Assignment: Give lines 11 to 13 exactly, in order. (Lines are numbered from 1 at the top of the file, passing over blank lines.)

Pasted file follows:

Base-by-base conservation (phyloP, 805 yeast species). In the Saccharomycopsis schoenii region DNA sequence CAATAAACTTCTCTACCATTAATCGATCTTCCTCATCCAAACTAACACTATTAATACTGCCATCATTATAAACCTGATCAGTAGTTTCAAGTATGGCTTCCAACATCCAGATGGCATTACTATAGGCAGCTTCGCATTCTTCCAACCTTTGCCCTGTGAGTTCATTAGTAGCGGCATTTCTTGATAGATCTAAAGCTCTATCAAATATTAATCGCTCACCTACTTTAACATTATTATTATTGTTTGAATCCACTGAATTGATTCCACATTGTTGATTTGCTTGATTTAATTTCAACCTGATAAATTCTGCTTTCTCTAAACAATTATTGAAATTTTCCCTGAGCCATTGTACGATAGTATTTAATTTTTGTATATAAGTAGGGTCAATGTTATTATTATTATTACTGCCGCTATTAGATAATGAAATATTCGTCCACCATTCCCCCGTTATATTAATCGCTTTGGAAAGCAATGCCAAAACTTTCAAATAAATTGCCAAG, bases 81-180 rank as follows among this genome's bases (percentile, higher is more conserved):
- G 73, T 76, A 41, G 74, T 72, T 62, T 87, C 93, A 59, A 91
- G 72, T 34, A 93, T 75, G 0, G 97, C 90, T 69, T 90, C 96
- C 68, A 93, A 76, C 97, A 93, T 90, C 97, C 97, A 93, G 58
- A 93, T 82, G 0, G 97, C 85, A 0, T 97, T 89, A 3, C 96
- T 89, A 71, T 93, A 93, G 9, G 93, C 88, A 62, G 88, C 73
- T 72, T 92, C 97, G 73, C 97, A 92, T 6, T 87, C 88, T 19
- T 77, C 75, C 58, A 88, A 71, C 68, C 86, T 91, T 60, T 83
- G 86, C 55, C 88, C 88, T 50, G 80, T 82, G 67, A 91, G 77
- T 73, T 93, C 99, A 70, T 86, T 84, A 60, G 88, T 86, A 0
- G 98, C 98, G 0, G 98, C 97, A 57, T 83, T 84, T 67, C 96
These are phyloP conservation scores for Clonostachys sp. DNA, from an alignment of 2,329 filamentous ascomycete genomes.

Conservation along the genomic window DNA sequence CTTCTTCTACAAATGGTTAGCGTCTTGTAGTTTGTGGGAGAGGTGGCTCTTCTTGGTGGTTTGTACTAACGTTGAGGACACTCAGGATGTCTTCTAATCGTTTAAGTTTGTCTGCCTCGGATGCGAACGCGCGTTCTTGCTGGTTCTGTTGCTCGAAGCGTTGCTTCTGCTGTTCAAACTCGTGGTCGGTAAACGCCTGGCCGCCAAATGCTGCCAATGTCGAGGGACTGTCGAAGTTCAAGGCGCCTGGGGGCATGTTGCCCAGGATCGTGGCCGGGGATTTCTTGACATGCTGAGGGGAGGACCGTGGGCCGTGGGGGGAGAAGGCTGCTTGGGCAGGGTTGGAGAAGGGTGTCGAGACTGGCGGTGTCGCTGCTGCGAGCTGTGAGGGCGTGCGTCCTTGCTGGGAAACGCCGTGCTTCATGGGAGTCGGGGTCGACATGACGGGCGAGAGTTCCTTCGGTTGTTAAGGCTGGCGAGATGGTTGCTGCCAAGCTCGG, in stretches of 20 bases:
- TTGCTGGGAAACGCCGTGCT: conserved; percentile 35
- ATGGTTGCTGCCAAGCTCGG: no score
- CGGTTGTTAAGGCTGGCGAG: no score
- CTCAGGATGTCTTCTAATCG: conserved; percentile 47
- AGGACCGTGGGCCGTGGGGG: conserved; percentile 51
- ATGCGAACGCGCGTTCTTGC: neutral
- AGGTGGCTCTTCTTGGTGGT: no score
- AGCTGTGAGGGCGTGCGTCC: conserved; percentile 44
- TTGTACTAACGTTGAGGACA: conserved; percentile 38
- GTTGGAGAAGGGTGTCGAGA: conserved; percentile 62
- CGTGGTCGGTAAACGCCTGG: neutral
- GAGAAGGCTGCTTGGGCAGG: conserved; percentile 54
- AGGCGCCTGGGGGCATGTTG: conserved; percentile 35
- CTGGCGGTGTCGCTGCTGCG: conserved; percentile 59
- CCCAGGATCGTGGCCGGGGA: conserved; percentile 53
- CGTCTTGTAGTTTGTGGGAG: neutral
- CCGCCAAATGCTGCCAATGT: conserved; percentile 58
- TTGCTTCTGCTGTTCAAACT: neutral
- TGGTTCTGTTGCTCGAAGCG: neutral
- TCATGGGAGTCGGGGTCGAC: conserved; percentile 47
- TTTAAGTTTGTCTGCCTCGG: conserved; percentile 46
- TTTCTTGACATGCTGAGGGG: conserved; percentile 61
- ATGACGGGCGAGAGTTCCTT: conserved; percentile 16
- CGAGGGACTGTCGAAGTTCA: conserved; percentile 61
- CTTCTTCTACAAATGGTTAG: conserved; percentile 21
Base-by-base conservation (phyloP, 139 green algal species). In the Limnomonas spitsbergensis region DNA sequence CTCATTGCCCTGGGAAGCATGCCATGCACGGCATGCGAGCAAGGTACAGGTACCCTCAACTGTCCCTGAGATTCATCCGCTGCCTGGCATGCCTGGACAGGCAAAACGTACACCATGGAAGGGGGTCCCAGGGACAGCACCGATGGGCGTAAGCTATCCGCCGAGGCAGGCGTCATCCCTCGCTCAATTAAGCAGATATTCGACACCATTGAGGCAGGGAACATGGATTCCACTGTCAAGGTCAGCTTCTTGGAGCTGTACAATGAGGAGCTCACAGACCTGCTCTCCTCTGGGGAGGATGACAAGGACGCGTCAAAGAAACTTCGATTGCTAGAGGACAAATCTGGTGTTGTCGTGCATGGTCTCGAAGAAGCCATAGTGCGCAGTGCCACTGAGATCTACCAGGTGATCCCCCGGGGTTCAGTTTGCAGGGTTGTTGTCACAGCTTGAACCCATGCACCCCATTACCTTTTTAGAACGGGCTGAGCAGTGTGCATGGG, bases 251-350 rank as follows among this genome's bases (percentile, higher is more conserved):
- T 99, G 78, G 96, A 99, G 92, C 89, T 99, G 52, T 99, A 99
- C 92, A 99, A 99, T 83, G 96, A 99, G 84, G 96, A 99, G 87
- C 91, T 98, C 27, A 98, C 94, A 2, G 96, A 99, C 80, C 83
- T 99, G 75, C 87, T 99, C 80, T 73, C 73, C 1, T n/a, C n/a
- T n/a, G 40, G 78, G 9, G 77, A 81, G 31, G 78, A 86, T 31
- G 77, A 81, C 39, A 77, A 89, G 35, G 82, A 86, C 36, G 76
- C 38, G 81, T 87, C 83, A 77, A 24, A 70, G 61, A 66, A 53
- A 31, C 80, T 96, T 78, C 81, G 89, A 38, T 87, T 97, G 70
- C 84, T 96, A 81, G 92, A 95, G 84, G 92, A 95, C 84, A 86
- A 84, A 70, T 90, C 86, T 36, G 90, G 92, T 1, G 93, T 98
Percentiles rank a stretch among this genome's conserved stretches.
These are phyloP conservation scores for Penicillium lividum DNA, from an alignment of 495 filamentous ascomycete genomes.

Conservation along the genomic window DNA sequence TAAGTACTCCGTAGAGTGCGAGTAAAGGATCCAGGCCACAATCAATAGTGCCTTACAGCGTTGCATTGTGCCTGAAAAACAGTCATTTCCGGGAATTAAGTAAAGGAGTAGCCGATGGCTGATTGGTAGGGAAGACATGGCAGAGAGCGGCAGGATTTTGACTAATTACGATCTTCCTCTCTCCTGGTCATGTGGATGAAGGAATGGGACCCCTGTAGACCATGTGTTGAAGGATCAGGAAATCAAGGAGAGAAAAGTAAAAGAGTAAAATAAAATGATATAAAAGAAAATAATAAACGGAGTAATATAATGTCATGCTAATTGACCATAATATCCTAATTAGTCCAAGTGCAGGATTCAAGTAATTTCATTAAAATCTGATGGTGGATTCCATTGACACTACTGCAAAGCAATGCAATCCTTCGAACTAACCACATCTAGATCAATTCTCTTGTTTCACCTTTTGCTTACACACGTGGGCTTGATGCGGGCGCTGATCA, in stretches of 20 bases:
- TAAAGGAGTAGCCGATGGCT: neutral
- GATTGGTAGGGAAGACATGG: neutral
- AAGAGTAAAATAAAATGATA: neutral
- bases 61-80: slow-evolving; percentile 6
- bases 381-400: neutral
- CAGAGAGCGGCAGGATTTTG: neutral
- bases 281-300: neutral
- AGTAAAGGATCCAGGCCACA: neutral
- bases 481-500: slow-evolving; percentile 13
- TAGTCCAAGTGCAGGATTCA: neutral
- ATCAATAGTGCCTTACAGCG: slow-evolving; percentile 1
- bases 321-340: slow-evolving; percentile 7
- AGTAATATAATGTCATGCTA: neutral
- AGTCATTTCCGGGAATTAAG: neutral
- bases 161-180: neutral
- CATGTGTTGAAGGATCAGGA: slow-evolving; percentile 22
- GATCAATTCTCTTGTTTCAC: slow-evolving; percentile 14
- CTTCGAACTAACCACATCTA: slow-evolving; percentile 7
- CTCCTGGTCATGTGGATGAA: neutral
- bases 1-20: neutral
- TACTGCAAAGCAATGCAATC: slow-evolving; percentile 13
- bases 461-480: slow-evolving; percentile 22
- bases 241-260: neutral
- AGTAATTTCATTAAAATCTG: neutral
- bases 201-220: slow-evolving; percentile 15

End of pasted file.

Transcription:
- G 98, C 98, G 0, G 98, C 97, A 57, T 83, T 84, T 67, C 96
These are phyloP conservation scores for Clonostachys sp. DNA, from an alignment of 2,329 filamentous ascomycete genomes.

Conservation along the genomic window DNA sequence CTTCTTCTACAAATGGTTAGCGTCTTGTAGTTTGTGGGAGAGGTGGCTCTTCTTGGTGGTTTGTACTAACGTTGAGGACACTCAGGATGTCTTCTAATCGTTTAAGTTTGTCTGCCTCGGATGCGAACGCGCGTTCTTGCTGGTTCTGTTGCTCGAAGCGTTGCTTCTGCTGTTCAAACTCGTGGTCGGTAAACGCCTGGCCGCCAAATGCTGCCAATGTCGAGGGACTGTCGAAGTTCAAGGCGCCTGGGGGCATGTTGCCCAGGATCGTGGCCGGGGATTTCTTGACATGCTGAGGGGAGGACCGTGGGCCGTGGGGGGAGAAGGCTGCTTGGGCAGGGTTGGAGAAGGGTGTCGAGACTGGCGGTGTCGCTGCTGCGAGCTGTGAGGGCGTGCGTCCTTGCTGGGAAACGCCGTGCTTCATGGGAGTCGGGGTCGACATGACGGGCGAGAGTTCCTTCGGTTGTTAAGGCTGGCGAGATGGTTGCTGCCAAGCTCGG, in stretches of 20 bases: